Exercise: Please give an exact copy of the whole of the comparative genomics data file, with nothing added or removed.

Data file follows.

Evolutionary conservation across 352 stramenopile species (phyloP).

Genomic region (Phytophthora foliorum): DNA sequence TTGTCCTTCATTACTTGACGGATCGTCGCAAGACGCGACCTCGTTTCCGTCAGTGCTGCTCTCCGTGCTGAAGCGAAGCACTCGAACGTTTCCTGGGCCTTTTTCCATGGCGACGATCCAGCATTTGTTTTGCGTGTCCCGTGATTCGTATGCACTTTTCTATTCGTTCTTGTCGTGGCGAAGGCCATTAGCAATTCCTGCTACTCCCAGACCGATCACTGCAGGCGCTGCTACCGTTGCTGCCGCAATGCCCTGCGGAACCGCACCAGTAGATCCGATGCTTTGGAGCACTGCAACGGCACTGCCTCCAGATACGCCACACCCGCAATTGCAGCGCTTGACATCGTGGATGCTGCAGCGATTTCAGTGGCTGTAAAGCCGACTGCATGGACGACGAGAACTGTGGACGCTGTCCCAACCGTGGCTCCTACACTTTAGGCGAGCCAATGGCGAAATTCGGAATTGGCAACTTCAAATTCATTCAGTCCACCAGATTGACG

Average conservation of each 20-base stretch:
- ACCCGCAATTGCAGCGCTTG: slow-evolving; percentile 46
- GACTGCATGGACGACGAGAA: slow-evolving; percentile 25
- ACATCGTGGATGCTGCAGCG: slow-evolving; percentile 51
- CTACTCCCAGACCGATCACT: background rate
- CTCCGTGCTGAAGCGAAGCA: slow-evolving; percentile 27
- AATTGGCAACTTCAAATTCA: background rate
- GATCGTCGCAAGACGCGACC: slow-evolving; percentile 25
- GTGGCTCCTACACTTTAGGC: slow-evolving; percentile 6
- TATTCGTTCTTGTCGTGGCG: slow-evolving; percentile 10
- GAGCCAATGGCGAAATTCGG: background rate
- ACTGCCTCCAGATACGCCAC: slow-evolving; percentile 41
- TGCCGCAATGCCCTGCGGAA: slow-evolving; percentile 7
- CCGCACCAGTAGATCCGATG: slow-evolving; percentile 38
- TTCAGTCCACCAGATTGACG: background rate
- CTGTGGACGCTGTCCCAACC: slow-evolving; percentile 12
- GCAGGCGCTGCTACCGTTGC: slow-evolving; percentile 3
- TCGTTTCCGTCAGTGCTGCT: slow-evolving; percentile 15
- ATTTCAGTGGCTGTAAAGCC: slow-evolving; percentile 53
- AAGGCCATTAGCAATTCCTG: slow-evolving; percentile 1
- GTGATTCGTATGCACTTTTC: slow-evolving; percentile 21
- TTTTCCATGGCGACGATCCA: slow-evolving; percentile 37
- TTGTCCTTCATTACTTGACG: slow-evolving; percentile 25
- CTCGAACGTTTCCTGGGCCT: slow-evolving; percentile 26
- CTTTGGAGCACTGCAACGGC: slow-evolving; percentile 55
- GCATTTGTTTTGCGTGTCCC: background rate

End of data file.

Evolutionary conservation across 352 stramenopile species (phyloP).

Genomic region (Phytophthora foliorum): DNA sequence TTGTCCTTCATTACTTGACGGATCGTCGCAAGACGCGACCTCGTTTCCGTCAGTGCTGCTCTCCGTGCTGAAGCGAAGCACTCGAACGTTTCCTGGGCCTTTTTCCATGGCGACGATCCAGCATTTGTTTTGCGTGTCCCGTGATTCGTATGCACTTTTCTATTCGTTCTTGTCGTGGCGAAGGCCATTAGCAATTCCTGCTACTCCCAGACCGATCACTGCAGGCGCTGCTACCGTTGCTGCCGCAATGCCCTGCGGAACCGCACCAGTAGATCCGATGCTTTGGAGCACTGCAACGGCACTGCCTCCAGATACGCCACACCCGCAATTGCAGCGCTTGACATCGTGGATGCTGCAGCGATTTCAGTGGCTGTAAAGCCGACTGCATGGACGACGAGAACTGTGGACGCTGTCCCAACCGTGGCTCCTACACTTTAGGCGAGCCAATGGCGAAATTCGGAATTGGCAACTTCAAATTCATTCAGTCCACCAGATTGACG

Average conservation of each 20-base stretch:
- ACCCGCAATTGCAGCGCTTG: slow-evolving; percentile 46
- GACTGCATGGACGACGAGAA: slow-evolving; percentile 25
- ACATCGTGGATGCTGCAGCG: slow-evolving; percentile 51
- CTACTCCCAGACCGATCACT: background rate
- CTCCGTGCTGAAGCGAAGCA: slow-evolving; percentile 27
- AATTGGCAACTTCAAATTCA: background rate
- GATCGTCGCAAGACGCGACC: slow-evolving; percentile 25
- GTGGCTCCTACACTTTAGGC: slow-evolving; percentile 6
- TATTCGTTCTTGTCGTGGCG: slow-evolving; percentile 10
- GAGCCAATGGCGAAATTCGG: background rate
- ACTGCCTCCAGATACGCCAC: slow-evolving; percentile 41
- TGCCGCAATGCCCTGCGGAA: slow-evolving; percentile 7
- CCGCACCAGTAGATCCGATG: slow-evolving; percentile 38
- TTCAGTCCACCAGATTGACG: background rate
- CTGTGGACGCTGTCCCAACC: slow-evolving; percentile 12
- GCAGGCGCTGCTACCGTTGC: slow-evolving; percentile 3
- TCGTTTCCGTCAGTGCTGCT: slow-evolving; percentile 15
- ATTTCAGTGGCTGTAAAGCC: slow-evolving; percentile 53
- AAGGCCATTAGCAATTCCTG: slow-evolving; percentile 1
- GTGATTCGTATGCACTTTTC: slow-evolving; percentile 21
- TTTTCCATGGCGACGATCCA: slow-evolving; percentile 37
- TTGTCCTTCATTACTTGACG: slow-evolving; percentile 25
- CTCGAACGTTTCCTGGGCCT: slow-evolving; percentile 26
- CTTTGGAGCACTGCAACGGC: slow-evolving; percentile 55
- GCATTTGTTTTGCGTGTCCC: background rate